Calvin Graham: The Baby Vet
By Brooke Scanlan
During World War II, it wasn’t unusual for young men to lie about their age in order to serve their country. According to the Veterans of Underage Military Service, 29 of the organization’s members began their WWII service at age 13. The youngest person to serve was 12-year-old sailor Calvin Graham.
Like many who enlisted, Graham wanted to make a difference. Born and raised in Texas, his father had died and his stepfather abused him. He was in grade school when Japan attacked Pearl Harbor.
Graham’s job selling newspapers and delivering telegrams on the weekends helped him stay current on events in Europe. He once told a reporter “I didn’t like Hitler to start with.”
His disdain for the Nazi leader and his cousins’ combat deaths motivated him to join immediately.
He began shaving and talking in a deep voice so everyone would think he was older. Graham weighed around 120 pounds at the time, but he dressed in his older brother’s clothes to look bigger. Lining up with some of his buddies who were 15 and 16, he went to enlist in the Navy.
Graham wasn’t worried the officers would say anything about him forging his mother’s signature because the Navy had lost a lot of men and needed whomever it could get. So at times, the service overlooked age.
Graham, however, was worried about the dentist. He later said, “I knew he’d know how young I was by my teeth.”
The dentist fought him a little, saying he wasn’t old enough, but Graham told the dentist he knew his friends—who the dentist had already passed—were not old enough either. The dentist grudgingly passed him.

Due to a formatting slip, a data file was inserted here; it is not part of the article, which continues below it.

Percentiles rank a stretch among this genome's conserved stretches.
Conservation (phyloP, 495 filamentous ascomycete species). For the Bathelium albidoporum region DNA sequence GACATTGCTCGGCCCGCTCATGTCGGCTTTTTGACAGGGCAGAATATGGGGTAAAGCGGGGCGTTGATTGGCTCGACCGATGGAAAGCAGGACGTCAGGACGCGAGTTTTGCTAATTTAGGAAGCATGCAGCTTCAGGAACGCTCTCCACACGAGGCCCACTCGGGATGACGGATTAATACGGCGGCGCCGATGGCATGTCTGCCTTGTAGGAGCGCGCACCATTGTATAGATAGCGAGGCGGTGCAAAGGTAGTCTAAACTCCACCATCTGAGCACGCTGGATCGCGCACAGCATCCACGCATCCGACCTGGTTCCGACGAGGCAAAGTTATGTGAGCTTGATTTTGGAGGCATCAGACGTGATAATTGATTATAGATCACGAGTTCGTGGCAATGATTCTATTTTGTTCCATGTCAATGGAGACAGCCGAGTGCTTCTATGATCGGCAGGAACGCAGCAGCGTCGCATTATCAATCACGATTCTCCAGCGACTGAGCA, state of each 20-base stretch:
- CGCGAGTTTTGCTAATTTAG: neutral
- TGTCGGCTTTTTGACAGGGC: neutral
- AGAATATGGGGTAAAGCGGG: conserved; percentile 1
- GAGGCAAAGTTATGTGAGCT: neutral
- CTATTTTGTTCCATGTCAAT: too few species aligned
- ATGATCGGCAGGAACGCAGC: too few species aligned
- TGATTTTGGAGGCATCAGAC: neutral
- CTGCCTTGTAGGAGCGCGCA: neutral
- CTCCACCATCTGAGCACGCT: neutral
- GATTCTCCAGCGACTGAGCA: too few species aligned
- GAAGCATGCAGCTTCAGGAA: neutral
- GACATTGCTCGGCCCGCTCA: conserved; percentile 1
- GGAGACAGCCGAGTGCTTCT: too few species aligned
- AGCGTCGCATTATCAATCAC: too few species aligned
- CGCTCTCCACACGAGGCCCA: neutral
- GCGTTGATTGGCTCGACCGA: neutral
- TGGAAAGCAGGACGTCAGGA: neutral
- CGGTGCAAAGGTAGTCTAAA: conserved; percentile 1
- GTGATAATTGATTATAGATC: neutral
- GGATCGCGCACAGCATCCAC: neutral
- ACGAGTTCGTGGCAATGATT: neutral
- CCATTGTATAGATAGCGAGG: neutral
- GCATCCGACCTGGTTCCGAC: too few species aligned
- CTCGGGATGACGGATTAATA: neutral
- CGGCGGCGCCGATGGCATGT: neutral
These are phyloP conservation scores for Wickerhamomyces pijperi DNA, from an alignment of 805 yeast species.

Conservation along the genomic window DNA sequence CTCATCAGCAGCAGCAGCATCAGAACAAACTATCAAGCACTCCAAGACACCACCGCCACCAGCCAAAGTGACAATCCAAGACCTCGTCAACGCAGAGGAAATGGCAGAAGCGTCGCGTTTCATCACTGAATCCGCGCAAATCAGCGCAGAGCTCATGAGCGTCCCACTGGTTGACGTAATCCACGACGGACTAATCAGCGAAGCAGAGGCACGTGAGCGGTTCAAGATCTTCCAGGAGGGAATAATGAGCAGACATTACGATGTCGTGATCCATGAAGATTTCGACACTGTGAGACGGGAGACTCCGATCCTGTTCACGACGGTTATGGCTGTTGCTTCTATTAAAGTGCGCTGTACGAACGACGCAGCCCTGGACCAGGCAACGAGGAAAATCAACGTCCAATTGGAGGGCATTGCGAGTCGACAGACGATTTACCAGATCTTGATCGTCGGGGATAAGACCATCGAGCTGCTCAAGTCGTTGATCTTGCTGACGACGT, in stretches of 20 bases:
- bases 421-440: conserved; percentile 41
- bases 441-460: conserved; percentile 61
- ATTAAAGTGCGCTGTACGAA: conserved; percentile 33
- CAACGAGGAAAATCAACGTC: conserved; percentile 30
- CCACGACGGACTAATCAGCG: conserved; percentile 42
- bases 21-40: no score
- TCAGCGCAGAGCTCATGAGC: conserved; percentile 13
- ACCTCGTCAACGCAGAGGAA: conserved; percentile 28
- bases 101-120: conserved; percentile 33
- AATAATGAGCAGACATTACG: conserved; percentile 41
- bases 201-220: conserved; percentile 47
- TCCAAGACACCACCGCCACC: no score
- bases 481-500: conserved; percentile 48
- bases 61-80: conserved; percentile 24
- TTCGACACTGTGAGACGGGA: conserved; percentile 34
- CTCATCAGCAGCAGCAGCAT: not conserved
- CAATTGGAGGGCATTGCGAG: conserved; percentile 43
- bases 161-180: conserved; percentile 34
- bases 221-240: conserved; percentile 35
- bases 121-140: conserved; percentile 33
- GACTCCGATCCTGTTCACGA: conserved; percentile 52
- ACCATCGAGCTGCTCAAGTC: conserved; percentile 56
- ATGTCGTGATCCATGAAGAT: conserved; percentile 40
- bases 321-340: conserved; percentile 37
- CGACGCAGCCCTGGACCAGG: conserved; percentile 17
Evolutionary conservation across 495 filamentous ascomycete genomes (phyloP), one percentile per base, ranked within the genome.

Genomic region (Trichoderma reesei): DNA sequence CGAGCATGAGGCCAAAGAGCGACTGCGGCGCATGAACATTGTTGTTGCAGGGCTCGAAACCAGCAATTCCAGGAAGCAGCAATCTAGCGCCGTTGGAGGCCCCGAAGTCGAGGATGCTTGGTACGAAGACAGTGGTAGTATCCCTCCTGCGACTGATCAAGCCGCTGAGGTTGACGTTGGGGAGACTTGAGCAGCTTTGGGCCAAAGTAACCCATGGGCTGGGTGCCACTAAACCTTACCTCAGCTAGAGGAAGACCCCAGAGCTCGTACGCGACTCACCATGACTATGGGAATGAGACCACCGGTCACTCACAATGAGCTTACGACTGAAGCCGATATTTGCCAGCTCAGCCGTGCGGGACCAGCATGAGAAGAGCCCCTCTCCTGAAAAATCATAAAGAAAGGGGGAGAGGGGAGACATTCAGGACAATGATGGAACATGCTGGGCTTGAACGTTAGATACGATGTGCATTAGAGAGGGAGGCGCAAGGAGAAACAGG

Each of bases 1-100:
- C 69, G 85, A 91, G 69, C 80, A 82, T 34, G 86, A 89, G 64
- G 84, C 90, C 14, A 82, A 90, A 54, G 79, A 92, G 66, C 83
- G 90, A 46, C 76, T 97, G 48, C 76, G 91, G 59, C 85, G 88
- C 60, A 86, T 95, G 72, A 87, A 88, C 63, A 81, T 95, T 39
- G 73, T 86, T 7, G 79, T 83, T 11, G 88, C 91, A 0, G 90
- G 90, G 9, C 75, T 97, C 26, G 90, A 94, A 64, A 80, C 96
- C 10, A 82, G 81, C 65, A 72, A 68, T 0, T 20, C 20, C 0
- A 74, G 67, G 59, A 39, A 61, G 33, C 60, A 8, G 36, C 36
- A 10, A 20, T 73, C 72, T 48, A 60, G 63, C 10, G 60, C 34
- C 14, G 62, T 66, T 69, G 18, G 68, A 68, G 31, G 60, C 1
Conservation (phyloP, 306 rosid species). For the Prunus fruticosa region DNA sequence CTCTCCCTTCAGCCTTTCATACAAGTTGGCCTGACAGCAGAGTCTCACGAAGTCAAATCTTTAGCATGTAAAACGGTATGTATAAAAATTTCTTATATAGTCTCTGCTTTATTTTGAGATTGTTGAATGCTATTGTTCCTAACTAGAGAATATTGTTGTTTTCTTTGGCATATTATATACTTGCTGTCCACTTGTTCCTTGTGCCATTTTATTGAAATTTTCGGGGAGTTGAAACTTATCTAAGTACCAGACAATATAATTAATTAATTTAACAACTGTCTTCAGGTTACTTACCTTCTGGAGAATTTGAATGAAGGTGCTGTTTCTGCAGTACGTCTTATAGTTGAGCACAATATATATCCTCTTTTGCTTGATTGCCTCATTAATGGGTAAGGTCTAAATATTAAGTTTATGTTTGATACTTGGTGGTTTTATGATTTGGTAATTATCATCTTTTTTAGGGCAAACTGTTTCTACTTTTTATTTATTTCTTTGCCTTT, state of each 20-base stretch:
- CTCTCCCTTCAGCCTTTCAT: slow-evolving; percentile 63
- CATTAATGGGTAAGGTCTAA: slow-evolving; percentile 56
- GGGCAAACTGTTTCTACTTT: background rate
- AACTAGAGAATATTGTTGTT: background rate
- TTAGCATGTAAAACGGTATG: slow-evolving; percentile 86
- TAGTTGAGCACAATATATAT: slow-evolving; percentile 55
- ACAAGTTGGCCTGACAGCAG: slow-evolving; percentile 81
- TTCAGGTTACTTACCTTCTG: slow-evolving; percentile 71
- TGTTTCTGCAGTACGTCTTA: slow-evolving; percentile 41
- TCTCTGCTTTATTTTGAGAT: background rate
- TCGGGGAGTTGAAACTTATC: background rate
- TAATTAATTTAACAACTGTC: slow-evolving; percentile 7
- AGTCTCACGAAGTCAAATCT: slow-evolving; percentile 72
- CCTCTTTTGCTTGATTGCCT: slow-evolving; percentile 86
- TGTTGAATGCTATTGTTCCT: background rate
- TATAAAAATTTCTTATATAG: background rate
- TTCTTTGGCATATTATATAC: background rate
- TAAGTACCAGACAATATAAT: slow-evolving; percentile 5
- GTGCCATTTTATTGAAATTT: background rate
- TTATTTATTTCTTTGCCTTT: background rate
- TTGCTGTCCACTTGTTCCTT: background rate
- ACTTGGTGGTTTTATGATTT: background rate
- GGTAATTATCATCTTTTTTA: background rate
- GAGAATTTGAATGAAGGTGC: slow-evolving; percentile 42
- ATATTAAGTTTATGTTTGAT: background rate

After he joined the Navy, he told his mom he was going to visit his grandmother. In reality, he was shipping out to San Diego for basic training.
The USS South Dakota—famously nicknamed Battleship X and led by Navy Captain Thomas Gatch—was where Graham was assigned as a gunner after basic training.
In fall 1942, the USS South Dakota and Task Force 16, which included the USS Enterprise, shipped out from the Pearl Harbor Navy Yard and headed to Guadalcanal in the Solomon Islands. It didn’t take long for the Japanese to launch an all-out attack on the American vessels. The South Dakota and its crew protected the Enterprise and was credited with destroying nearly 26 enemy planes.
Graham turned 13 while serving on Battleship X. During the Naval Battle of Guadalcanal, he was manning a gun when shrapnel ripped through his mouth, according to Smithsonian.com. Another impact knocked him to the deck below. He quickly recovered and helped the wounded by making tourniquets out of belts.
The severely damaged USS South Dakota returned to Brooklyn Navy Yard for repairs.
For his actions at Guadalcanal, Graham received a half dozen medals and awards including a Bronze Star and Purple Heart. But trouble arose when Graham’s mother spotted him in a newsreel. She wrote the Navy, notifying officials of her son’s actual age. Graham got three months in the brig in Corpus Christi, Texas. The Navy also stripped him of his medals, revoked his disability benefits and gave him a dishonorable discharge.
He came home to minor fame, but his celebrity status soon passed. By 17, the “baby vet” was a divorced father with few job prospects and no service record. He enlisted in the Marine Corps in 1948, serving for three years before breaking his back in a fall.
While his Corps service qualified him as a veteran, he spent the rest of his life fighting for his benefits and awards. In 1978, President Jimmy Carter reinstated Graham’s military honors—minus the Purple Heart—and granted him an honorable discharge for his Navy service. President Ronald Reagan later approved disability benefits for Graham.
His Purple Heart was reinstated in 1994, but World War II’s youngest service man didn’t live to see it. Graham died in 1992. He was 62.
–Brooke Scanlan is an Air Force spouse and former On Patrol intern.
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